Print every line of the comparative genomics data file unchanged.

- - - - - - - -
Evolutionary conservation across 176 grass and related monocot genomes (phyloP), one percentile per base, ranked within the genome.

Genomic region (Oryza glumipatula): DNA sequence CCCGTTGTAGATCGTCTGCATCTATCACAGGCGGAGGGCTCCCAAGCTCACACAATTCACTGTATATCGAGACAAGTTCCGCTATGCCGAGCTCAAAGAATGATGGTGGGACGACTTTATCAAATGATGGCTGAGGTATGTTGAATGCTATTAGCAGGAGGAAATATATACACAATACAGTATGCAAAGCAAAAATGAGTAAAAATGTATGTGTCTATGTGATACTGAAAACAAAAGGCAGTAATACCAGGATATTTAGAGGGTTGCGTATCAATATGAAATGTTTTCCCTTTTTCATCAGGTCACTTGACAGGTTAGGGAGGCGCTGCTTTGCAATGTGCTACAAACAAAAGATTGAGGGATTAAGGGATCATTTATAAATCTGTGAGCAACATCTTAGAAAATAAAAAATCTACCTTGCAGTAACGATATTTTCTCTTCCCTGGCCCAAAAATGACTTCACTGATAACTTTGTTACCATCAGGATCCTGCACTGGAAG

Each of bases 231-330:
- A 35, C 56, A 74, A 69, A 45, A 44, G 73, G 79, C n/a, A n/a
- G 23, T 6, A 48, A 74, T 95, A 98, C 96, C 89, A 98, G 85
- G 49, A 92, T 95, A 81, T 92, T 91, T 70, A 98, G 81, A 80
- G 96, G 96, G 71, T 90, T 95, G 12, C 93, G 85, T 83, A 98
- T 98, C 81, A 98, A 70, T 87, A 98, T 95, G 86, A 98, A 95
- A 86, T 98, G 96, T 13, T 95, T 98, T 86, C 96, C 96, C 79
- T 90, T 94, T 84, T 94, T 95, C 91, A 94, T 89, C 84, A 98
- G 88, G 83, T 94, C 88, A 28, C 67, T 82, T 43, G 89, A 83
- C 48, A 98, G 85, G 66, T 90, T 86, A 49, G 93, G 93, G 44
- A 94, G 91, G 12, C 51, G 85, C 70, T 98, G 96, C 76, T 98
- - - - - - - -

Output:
Evolutionary conservation across 176 grass and related monocot genomes (phyloP), one percentile per base, ranked within the genome.

Genomic region (Oryza glumipatula): DNA sequence CCCGTTGTAGATCGTCTGCATCTATCACAGGCGGAGGGCTCCCAAGCTCACACAATTCACTGTATATCGAGACAAGTTCCGCTATGCCGAGCTCAAAGAATGATGGTGGGACGACTTTATCAAATGATGGCTGAGGTATGTTGAATGCTATTAGCAGGAGGAAATATATACACAATACAGTATGCAAAGCAAAAATGAGTAAAAATGTATGTGTCTATGTGATACTGAAAACAAAAGGCAGTAATACCAGGATATTTAGAGGGTTGCGTATCAATATGAAATGTTTTCCCTTTTTCATCAGGTCACTTGACAGGTTAGGGAGGCGCTGCTTTGCAATGTGCTACAAACAAAAGATTGAGGGATTAAGGGATCATTTATAAATCTGTGAGCAACATCTTAGAAAATAAAAAATCTACCTTGCAGTAACGATATTTTCTCTTCCCTGGCCCAAAAATGACTTCACTGATAACTTTGTTACCATCAGGATCCTGCACTGGAAG

Each of bases 231-330:
- A 35, C 56, A 74, A 69, A 45, A 44, G 73, G 79, C n/a, A n/a
- G 23, T 6, A 48, A 74, T 95, A 98, C 96, C 89, A 98, G 85
- G 49, A 92, T 95, A 81, T 92, T 91, T 70, A 98, G 81, A 80
- G 96, G 96, G 71, T 90, T 95, G 12, C 93, G 85, T 83, A 98
- T 98, C 81, A 98, A 70, T 87, A 98, T 95, G 86, A 98, A 95
- A 86, T 98, G 96, T 13, T 95, T 98, T 86, C 96, C 96, C 79
- T 90, T 94, T 84, T 94, T 95, C 91, A 94, T 89, C 84, A 98
- G 88, G 83, T 94, C 88, A 28, C 67, T 82, T 43, G 89, A 83
- C 48, A 98, G 85, G 66, T 90, T 86, A 49, G 93, G 93, G 44
- A 94, G 91, G 12, C 51, G 85, C 70, T 98, G 96, C 76, T 98